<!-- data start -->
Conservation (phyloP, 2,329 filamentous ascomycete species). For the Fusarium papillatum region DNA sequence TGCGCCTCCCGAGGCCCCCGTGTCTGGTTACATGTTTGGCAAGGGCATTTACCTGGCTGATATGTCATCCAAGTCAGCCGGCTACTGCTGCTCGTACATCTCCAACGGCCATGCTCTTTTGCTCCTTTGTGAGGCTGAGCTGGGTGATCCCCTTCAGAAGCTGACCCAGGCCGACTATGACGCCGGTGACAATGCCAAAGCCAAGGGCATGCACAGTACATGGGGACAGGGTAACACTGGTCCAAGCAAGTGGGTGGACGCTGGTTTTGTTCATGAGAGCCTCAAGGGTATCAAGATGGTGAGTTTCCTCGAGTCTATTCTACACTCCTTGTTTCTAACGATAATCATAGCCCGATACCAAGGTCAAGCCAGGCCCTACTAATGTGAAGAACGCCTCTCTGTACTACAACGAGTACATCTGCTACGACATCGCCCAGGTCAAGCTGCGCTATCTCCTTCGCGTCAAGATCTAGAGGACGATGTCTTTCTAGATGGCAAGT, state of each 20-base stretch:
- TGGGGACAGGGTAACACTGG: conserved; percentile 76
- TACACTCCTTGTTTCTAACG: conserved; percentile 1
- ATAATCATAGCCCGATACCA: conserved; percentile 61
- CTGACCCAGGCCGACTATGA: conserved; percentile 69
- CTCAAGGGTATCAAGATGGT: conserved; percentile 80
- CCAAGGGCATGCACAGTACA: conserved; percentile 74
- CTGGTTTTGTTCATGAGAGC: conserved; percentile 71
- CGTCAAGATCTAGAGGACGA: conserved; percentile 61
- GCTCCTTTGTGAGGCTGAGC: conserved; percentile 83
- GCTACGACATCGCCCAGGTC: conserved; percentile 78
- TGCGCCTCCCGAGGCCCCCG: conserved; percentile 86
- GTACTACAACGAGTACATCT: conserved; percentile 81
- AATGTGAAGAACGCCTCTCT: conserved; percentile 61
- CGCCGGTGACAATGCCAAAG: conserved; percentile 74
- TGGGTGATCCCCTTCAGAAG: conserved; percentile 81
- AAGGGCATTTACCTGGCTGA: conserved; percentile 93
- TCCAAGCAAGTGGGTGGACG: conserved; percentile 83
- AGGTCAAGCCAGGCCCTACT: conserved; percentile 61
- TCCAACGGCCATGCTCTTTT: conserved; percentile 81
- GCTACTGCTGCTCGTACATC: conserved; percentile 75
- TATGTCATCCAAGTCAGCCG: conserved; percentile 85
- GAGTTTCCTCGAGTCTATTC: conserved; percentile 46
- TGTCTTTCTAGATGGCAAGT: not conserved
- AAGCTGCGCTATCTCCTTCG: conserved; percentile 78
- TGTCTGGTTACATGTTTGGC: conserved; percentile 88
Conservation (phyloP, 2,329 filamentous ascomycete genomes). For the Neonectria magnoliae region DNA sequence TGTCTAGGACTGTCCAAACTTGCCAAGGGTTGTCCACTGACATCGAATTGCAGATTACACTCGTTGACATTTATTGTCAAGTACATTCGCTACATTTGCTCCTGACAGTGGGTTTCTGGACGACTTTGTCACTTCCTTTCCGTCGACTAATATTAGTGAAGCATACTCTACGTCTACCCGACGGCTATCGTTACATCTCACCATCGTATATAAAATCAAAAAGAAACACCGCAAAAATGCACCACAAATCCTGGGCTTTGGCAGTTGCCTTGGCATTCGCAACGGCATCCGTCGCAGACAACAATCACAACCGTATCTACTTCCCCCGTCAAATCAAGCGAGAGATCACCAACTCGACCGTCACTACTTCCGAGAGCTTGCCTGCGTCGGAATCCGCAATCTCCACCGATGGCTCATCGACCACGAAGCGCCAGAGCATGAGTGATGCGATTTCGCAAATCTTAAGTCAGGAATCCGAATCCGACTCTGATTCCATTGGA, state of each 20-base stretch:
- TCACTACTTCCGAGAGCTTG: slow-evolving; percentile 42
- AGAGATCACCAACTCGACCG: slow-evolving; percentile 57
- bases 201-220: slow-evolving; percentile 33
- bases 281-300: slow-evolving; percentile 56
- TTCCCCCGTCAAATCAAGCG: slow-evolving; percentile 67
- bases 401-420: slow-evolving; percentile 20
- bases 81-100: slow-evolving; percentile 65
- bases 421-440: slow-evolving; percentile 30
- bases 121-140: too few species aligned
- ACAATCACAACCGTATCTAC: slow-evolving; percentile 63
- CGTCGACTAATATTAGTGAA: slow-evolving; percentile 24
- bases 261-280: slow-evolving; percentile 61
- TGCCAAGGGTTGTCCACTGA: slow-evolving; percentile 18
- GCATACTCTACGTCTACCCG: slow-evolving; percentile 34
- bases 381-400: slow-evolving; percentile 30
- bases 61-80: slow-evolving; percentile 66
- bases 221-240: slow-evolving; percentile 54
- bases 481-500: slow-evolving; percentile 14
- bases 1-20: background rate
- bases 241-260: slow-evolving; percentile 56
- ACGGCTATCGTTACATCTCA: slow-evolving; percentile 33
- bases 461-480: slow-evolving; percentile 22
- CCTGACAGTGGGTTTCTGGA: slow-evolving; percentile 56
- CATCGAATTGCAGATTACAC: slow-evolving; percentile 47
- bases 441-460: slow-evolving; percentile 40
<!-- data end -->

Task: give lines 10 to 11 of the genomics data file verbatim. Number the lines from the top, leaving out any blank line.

- GCTCCTTTGTGAGGCTGAGC: conserved; percentile 83
- GCTACGACATCGCCCAGGTC: conserved; percentile 78